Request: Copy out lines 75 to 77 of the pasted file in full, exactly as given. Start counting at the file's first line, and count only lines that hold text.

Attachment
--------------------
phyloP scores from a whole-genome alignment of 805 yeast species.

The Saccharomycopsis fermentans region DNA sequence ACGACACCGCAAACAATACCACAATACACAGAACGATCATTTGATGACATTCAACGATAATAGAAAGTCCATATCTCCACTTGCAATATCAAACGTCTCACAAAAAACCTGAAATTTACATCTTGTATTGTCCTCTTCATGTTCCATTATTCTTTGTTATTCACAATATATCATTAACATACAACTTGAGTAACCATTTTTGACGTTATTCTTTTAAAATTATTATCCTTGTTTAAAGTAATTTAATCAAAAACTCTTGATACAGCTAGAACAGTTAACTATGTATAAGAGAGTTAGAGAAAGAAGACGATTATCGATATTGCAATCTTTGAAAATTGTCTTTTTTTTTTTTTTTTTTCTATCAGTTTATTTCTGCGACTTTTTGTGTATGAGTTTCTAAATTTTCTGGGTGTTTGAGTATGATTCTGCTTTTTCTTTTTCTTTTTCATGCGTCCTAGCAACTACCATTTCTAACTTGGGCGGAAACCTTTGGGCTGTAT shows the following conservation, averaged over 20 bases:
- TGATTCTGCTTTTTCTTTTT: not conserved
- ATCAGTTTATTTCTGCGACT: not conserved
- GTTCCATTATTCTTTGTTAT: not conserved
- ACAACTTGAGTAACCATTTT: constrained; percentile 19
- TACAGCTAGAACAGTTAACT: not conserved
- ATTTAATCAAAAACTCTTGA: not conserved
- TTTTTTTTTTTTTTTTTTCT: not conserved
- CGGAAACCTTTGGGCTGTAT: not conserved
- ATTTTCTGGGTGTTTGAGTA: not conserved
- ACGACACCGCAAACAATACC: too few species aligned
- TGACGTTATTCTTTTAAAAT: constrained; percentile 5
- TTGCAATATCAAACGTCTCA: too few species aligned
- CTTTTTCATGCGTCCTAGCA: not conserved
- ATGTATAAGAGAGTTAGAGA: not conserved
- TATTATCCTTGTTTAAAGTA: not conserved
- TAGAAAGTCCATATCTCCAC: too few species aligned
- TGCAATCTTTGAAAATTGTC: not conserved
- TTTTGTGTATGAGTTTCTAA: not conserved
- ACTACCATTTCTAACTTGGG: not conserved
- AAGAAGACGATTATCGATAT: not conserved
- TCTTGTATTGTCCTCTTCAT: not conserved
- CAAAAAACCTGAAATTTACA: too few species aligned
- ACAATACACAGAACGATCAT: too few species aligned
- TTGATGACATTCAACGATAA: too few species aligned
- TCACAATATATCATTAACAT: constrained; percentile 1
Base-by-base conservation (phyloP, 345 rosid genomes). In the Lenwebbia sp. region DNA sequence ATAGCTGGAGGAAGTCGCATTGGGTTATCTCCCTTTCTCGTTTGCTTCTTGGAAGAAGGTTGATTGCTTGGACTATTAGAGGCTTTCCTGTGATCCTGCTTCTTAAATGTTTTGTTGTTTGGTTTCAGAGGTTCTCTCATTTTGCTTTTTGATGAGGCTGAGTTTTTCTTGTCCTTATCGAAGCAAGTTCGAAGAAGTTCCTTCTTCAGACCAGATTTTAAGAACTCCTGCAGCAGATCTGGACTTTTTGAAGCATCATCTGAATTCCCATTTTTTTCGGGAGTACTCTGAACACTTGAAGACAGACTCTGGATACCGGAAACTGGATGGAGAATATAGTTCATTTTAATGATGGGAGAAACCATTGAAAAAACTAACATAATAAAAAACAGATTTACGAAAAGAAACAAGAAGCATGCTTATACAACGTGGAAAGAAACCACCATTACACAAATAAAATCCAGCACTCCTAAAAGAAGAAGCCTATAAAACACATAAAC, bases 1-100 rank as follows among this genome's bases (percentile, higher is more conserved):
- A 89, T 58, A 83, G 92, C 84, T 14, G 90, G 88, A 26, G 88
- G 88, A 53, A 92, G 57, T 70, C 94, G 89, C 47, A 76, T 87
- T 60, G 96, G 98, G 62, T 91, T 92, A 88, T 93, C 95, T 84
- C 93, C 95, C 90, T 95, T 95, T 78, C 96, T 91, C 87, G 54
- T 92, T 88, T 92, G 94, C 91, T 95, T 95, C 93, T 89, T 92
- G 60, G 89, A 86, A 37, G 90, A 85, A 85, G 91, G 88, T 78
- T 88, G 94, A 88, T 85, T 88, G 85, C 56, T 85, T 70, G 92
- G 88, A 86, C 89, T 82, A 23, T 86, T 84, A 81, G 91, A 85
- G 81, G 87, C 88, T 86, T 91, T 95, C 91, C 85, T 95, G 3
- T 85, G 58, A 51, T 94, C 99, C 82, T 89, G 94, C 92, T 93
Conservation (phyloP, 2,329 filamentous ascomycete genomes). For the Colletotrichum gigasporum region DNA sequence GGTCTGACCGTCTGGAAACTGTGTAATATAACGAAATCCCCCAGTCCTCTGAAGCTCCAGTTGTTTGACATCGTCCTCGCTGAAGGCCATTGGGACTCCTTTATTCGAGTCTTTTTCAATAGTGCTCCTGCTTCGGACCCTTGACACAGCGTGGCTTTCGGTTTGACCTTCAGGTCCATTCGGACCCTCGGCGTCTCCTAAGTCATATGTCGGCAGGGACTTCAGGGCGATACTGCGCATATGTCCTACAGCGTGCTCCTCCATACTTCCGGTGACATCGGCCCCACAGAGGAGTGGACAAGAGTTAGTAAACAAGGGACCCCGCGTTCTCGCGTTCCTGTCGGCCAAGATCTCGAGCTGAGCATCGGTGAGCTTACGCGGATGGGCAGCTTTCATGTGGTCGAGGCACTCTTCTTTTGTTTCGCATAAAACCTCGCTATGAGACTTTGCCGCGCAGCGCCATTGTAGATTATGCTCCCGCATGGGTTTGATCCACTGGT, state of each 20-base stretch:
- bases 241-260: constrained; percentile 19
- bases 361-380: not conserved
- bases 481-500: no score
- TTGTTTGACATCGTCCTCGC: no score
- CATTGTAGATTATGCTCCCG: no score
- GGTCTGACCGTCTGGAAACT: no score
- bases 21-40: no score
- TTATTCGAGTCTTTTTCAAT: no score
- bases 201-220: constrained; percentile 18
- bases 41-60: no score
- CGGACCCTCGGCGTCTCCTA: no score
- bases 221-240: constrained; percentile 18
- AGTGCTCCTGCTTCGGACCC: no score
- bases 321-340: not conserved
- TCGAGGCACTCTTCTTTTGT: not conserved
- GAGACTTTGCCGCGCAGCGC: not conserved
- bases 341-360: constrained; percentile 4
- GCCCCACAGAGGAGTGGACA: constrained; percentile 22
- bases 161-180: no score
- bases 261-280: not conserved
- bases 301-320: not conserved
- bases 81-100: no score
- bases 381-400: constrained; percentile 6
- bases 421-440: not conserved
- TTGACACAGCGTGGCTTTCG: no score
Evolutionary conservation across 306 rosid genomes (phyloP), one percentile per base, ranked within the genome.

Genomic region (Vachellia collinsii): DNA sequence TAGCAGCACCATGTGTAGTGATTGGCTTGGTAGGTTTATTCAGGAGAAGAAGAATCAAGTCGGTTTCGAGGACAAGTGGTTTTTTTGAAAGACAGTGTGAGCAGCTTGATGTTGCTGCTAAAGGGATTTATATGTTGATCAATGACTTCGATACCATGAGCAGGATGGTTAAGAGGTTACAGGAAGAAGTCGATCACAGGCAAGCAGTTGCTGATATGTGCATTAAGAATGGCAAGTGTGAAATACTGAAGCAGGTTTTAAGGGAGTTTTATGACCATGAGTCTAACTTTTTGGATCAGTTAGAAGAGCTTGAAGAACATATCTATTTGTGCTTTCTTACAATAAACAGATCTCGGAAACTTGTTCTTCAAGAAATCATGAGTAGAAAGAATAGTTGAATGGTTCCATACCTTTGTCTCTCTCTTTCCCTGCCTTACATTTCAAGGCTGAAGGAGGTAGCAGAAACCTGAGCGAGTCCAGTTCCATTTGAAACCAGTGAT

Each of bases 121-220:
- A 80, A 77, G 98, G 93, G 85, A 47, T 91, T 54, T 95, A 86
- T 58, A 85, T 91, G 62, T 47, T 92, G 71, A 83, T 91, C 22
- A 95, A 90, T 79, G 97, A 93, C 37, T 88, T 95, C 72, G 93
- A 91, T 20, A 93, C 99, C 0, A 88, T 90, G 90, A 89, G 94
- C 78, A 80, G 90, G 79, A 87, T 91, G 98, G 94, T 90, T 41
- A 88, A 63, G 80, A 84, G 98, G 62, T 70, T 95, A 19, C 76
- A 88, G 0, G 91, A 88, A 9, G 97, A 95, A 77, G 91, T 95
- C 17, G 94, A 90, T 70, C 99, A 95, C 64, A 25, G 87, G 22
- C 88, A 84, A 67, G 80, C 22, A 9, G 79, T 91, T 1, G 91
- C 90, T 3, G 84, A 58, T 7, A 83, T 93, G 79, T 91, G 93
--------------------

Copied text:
- C 17, G 94, A 90, T 70, C 99, A 95, C 64, A 25, G 87, G 22
- C 88, A 84, A 67, G 80, C 22, A 9, G 79, T 91, T 1, G 91
- C 90, T 3, G 84, A 58, T 7, A 83, T 93, G 79, T 91, G 93